... interesting discoveries among the ruins— discoveries which it is not necessary to describe or particularise here, since the professor has prepared, and is now revising for the press, an elaborate and exhaustive treatise upon the subject. ...
— The Log of the Flying Fish - A Story of Aerial and Submarine Peril and Adventure • Harry Collingwood

... that even yet Leif's purposes were beyond him. Never, by so much as a word, did the guardsman refer to the subject of the new religion,—though again and again his skilful tongue won for him the attention of all at the table. He spoke of battles and of feasts, and of the grandeur of the Northmen. With the old men he discussed Norwegian politics; with the young ...
— The Thrall of Leif the Lucky • Ottilie A. Liljencrantz

... as to the extent of territory over which he reigned and the population subject to his sway, decidedly the most powerful monarch in Christendom. Three hundred princes of the German empire acknowledged him as their elected sovereign. By hereditary right he claimed dominion over Bohemia, Hungary, Transylvania, Wallachia, Servia, Styria, Carinthia, Carniola, the Tyrol, ...
— The Empire of Austria; Its Rise and Present Power • John S. C. Abbott

... lap of ignorance, in the season of alarm, in the bosom of calamity, that mankind ever formed his first notions of the Divinity. From hence it is obvious that his ideas on this subject are to be suspected, that his notions are in a great measure false, that they are always afflicting. Indeed, upon whatever part of our sphere we cast our eyes, whether it be upon the frozen climates of the north, upon the ...
— The System of Nature, Vol. 2 • Baron D'Holbach

... acknowledges "no trace or vestige would remain; and the effects of ten or twenty years' profusion would be as completely annihilated as if they had never existed." There is, therefore, a greater and a lesser evil in this important subject of the opulent, unrestricted by any law, ruining his ...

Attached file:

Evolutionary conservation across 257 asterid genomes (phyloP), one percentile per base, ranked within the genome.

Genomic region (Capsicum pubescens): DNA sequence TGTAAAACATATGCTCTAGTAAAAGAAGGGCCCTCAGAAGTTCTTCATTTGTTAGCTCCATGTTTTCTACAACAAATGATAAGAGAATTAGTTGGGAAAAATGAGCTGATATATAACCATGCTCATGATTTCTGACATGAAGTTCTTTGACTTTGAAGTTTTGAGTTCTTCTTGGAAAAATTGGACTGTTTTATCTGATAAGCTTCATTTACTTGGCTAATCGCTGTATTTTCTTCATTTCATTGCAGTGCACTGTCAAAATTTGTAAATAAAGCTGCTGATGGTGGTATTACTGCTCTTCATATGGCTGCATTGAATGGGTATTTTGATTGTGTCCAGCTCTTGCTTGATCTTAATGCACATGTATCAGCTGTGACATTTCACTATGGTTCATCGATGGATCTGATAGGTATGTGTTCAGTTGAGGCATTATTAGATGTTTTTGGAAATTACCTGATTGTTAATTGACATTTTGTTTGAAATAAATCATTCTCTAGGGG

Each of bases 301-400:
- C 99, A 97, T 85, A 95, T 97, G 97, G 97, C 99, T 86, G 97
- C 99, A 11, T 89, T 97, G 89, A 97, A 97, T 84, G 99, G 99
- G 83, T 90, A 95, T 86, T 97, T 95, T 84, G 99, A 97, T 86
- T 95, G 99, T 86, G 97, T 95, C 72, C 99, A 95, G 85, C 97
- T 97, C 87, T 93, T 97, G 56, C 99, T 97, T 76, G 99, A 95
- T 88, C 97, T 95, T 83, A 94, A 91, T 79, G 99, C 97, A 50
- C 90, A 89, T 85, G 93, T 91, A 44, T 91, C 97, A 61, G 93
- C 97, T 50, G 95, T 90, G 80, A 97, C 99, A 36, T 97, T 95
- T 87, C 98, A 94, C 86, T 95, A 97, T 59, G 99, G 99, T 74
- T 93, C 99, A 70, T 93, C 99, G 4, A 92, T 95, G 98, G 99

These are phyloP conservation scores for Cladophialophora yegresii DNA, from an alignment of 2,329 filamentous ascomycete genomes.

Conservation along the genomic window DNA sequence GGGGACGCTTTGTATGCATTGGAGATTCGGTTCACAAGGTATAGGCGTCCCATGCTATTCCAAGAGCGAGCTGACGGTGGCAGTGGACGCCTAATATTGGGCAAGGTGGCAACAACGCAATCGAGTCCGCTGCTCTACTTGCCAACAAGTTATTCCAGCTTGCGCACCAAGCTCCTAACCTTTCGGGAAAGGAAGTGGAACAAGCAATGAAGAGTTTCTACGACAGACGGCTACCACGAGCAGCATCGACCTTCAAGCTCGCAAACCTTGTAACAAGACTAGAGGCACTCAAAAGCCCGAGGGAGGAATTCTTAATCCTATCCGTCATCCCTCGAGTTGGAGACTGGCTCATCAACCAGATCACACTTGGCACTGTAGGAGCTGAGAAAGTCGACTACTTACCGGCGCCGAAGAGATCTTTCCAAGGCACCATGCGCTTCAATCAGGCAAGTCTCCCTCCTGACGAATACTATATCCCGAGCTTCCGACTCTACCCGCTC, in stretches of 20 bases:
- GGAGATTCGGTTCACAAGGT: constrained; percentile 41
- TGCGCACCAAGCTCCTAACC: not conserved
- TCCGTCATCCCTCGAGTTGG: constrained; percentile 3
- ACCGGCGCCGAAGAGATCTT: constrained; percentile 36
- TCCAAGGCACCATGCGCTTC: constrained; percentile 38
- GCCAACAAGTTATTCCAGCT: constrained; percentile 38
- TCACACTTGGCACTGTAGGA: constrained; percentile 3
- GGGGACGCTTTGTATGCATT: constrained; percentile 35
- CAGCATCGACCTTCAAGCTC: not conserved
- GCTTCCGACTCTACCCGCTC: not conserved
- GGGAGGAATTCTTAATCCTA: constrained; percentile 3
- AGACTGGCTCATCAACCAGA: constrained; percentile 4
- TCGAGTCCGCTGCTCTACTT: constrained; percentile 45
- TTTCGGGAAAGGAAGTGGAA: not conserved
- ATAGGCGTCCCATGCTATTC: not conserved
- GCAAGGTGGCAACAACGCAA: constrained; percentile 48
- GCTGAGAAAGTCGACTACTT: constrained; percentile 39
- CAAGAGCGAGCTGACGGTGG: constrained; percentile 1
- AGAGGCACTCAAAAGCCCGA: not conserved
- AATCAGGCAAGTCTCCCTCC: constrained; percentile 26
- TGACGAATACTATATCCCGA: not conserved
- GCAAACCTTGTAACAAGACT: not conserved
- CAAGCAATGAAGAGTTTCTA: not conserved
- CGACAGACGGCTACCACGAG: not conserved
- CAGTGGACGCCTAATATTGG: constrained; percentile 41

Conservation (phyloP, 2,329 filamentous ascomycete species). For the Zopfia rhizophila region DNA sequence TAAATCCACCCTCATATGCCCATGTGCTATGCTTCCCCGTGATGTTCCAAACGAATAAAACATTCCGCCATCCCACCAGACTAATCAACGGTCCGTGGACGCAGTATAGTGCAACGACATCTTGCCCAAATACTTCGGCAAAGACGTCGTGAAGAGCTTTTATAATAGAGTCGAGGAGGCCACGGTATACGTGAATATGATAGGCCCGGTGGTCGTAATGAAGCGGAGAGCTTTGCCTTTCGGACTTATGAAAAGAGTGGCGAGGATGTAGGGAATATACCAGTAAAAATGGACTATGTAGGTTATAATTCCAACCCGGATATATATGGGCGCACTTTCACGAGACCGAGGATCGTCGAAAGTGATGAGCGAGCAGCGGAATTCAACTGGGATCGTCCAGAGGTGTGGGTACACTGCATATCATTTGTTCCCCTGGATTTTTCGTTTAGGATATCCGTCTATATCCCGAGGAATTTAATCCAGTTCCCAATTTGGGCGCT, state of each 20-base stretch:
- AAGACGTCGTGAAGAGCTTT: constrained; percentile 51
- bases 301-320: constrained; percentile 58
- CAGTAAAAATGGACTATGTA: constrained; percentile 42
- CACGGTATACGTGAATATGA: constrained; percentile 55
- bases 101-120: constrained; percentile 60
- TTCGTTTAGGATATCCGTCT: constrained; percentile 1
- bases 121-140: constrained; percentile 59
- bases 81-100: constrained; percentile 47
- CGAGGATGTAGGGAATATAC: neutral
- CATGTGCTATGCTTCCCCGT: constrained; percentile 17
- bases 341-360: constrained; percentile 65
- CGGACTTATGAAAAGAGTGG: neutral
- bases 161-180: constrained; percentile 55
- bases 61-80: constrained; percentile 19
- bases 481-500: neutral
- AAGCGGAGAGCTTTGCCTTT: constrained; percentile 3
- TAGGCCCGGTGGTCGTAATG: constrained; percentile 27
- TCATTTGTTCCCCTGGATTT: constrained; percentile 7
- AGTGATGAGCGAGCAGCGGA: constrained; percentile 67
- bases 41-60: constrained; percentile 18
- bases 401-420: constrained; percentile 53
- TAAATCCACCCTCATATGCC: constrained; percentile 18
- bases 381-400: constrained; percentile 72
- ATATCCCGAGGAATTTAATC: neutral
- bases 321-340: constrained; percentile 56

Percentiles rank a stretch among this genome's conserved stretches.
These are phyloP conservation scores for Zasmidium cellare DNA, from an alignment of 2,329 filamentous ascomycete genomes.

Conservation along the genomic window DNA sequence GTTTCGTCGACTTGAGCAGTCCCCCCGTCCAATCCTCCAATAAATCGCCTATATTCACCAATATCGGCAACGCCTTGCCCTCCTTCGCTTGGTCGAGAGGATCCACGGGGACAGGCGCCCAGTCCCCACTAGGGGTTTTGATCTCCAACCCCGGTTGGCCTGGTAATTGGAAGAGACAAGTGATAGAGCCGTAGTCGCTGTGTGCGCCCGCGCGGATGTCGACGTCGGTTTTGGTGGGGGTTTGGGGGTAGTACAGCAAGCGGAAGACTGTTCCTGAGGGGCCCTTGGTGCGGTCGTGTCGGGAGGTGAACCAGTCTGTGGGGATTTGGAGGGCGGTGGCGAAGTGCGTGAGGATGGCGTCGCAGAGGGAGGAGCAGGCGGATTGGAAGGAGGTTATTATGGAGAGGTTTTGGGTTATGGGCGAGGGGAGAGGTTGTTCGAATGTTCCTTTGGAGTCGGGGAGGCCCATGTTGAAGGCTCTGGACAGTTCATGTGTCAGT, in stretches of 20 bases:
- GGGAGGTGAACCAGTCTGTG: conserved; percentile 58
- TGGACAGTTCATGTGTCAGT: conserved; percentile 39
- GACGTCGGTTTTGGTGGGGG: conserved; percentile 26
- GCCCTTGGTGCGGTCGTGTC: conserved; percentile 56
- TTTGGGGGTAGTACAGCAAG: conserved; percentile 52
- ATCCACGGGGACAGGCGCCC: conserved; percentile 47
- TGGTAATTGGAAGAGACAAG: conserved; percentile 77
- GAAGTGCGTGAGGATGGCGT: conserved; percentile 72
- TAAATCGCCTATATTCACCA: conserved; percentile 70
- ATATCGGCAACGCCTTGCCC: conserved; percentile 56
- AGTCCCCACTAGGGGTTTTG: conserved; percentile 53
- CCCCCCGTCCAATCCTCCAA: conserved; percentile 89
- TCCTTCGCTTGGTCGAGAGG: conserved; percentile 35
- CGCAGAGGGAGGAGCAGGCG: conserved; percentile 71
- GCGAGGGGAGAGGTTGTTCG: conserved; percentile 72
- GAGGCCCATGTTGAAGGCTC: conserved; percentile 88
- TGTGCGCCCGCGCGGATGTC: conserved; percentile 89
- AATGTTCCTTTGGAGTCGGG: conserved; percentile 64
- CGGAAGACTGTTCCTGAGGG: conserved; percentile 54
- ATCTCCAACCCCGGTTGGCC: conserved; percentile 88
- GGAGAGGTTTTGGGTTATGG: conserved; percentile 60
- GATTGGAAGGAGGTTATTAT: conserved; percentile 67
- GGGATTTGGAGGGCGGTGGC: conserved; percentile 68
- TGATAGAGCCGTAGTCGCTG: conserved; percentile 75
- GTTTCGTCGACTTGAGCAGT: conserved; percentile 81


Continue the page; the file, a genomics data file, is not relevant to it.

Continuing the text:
— Curiosities of Literature, Vol. 3 (of 3) • Isaac D'Israeli

... I was as well posted on the subject of Peter as any one. Sometimes I thought it curious that old John's stock and my own were never interfered with. But I had no suspicion of the truth. Peter's relationship to your mother—did the Breeds in the settlement know ...
— The Story of the Foss River Ranch • Ridgwell Cullum

... intercourse. As for the supercargo, Mynheer Jacob Janz Von Stroom, he seldom ventured out of his cabin. The bear, Johannes, was not confined, and therefore Mynheer Von Stroom confined himself; hardly a day passed that he did not look over a letter which he had framed upon the subject, all ready to forward to the Company; and each time that he perused it he made some alteration, which he considered would give additional force to his complaint, and would prove still more injurious to the interests of ...
— The Phantom Ship • Frederick Marryat

... found you at last, dear old boy! Now, listen! I have set my plans with great care, and hope you will appreciate them. I do not want to subject you to any curiosity among our friends—you know how inquisitive people are—so I have come out here ostensibly on a big game shoot in the Rockies. Alice, my wife—you remember Alice Travers—and little Marjorie, our daughter, are with me. They know nothing of my secret. We shall break our journey ...
— The Watchers of the Plains - A Tale of the Western Prairies • Ridgewell Cullum

... campaign at all; there is nothing to oblige him to do so-it is to reap glory, not to encounter shame, that men go into the army. His best friends, Lanoue and Cleremont, for example, have remonstrated with him on this subject, and he has quarrelled with them in consequence. It is an unfortunate thing for a man not ...
— The Memoirs of the Louis XIV. and The Regency, Complete • Elizabeth-Charlotte, Duchesse d'Orleans

... left to our own inferences from these facts. But, however much or little Penn may have been directly influenced and guided by what Gustavus Adolphus had conceived and elaborated on the subject, the wise and noble conception which he brought with him for practical realization in 1682 was known to the European peoples for more than fifty years before he laid hold on it. The same had also been one of the chief sources of the inspiration of Lord Baltimore in the founding ...
— Luther and the Reformation: - The Life-Springs of Our Liberties • Joseph A. Seiss

... subject more rejoice At the discovery of most dangerous treason Than I do at this hour joy o'er myself, Prevented from a damned enterprise. My fault, but ...